With its merits identified by Plato and detriments characterized by Mr. Simpson, alcohol remains ingrained within the fabric of most modern cultures. The origins of alcohol consumption are controversial (with many cultures taking credit for this invention), but it probably dates back to the Paleolithic era in China when cavemen became inebriated after eating fermented fruit.1, 2 Over the ensuing millennia, a number of other liver scourges have emerged because of the genetic susceptibilities and behavioral foibles of mankind. Concurrently, the prevalence rate of alcoholic liver disease may have declined because of a decline in alcohol consumption in many societies.3 However, recent studies have demonstrated that alcoholic liver disease continues to be the major driver of liver-related mortality in the United States and in many other parts of the world.3 In fact, despite a reduction in alcoholic liver disease prevalence in some parts of the world, its prevalence and the number of associated deaths are actually increasing to record levels in other areas, one notable location being the United Kingdom, in which binge drinking may account for this Scottish bragging right.4 Despite these sobering statistics, many other liver afflictions receive an inordinate amount of research attention and financial interest despite their lower impact on human health. Are these musings just sour, fermented grapes, or is there really objective evidence? Table 1 shows the ratio of the estimated death rate attributed to each of four different liver diseases to the number of trials focused on each of these liver diseases; which we can refer to as the dEath-TO-trial ratio (ETOh) score. A high ETOh score reflects inadequate clinical trials for a relatively morbid condition, and a lower score reflects a greater density of treatment trials for a less morbid condition. The four conditions were chosen on the basis of availability of data from Vong et al.,5 whereas the clinical trial numbers were compiled from the government registered-trial Web site ClinicalTrials.gov (compiled on February 15, 2010).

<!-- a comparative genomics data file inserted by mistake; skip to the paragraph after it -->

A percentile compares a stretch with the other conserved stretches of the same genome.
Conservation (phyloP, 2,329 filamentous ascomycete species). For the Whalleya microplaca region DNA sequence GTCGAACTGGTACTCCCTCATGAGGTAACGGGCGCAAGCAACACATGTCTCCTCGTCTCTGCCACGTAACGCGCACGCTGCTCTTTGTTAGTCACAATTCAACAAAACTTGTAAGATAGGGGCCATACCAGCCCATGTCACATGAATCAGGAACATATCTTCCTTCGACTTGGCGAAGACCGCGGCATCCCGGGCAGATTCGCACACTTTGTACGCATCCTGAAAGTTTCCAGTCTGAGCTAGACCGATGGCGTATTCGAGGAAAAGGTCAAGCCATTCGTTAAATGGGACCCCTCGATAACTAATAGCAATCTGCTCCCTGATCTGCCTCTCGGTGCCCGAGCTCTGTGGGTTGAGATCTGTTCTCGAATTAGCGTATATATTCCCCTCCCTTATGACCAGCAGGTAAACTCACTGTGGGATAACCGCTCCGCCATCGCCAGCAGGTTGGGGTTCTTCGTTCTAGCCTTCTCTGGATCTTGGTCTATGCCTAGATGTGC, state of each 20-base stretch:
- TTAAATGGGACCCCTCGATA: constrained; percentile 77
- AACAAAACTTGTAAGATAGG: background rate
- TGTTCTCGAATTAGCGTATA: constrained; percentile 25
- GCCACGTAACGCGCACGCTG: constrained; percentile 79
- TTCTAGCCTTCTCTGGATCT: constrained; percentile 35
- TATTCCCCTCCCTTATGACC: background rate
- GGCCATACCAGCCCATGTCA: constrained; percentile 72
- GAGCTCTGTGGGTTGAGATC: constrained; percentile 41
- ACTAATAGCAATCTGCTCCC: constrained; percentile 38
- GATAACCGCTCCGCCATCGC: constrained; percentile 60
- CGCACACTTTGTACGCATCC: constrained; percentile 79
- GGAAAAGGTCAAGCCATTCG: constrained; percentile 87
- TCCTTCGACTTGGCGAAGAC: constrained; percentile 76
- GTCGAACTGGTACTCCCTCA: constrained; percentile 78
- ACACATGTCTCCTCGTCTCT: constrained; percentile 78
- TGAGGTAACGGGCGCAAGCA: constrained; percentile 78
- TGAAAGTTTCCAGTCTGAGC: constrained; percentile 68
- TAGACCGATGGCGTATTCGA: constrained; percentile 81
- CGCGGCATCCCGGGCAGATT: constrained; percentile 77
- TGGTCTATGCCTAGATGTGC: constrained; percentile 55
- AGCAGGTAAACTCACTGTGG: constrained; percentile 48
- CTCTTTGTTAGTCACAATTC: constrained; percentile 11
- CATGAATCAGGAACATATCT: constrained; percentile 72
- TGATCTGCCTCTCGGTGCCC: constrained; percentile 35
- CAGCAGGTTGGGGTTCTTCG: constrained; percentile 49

|Liver Disease||Number of Trials (2/10/10)||Age-Adjusted Deaths* Rate (per 100,000)||ETOh Score|
|Alcoholic liver disease||34||12,185||358|
|Primary biliary cirrhosis||32||485||15.2|
|Hepatitis C virus||911||4443||4.9|
|Hepatitis B virus||850||1161||1.4|
The cursory yet informative ETOh score confirms that alcoholic liver disease is indeed clinically understudied in comparison with other less morbid liver diseases. In fact, the number of registered trials for the high-mortality syndrome of alcoholic hepatitis (n = 21) was similar to the number for genetic hemochromatosis (n = 27) and not much more than the number for primary sclerosing cholangitis (n = 15). Why is this? Perhaps the lack of clinical research attention reflects the fact that alcoholic liver disease affects a less affluent and less influential population of our society. This hypothesis is difficult to justify because we do have an entire institute at the National Institutes of Health focused on alcohol afflictions. However, my general reflection as a peer reviewer in National Institute on Alcohol Abuse and Alcoholism study sections is that the volume of submitted clinical trial studies dedicated to liver complications of alcohol is relatively low. Thus, rather than a lack of available resources, the dearth of clinical investigations of alcoholic liver disease may actually reflect a lack of an adequate investigator pipeline focused on the field. Indeed, when “the giants ruled the earth,” the best clinical trials in liver disease focused on alcoholic liver disease.6, 7
However, there is hope that the alcohol treatment trial machine, which has fallen off the wagon, can recover from this slip. Indeed, there has been a recent treatment trial binge led by the French and their lovely Rhone Viogniers,8-13 which has refilled the relative gap in practice-modifying treatment trials that has occurred since the pentoxifylline study was published in 2002.14 Indeed, many of our best and brightest new trainees are now going bottoms up to make a career out of alcoholic liver disease investigation (e.g., Winston Dunn and Sumeet Asrani at the Mayo Clinic in Rochester, MN). Especially with its important links to metabolic syndrome and viral hepatitis, which increase the risk for hepatocellular cancer, alcoholic liver disease could once again become a trendy liver disease. Furthermore, major advances are now also occurring on the genetic front with the identification of a gene linked to alcoholic liver disease that is conserved all the way from potatoes to humans (perhaps this is a clue about the link between obesity and alcoholic liver disease).15 These advances are essential because with alcohol indelibly integrated into our culture, it is not likely that alcoholic liver disease will be going anywhere anytime soon. If I am wrong, then the next round is on me!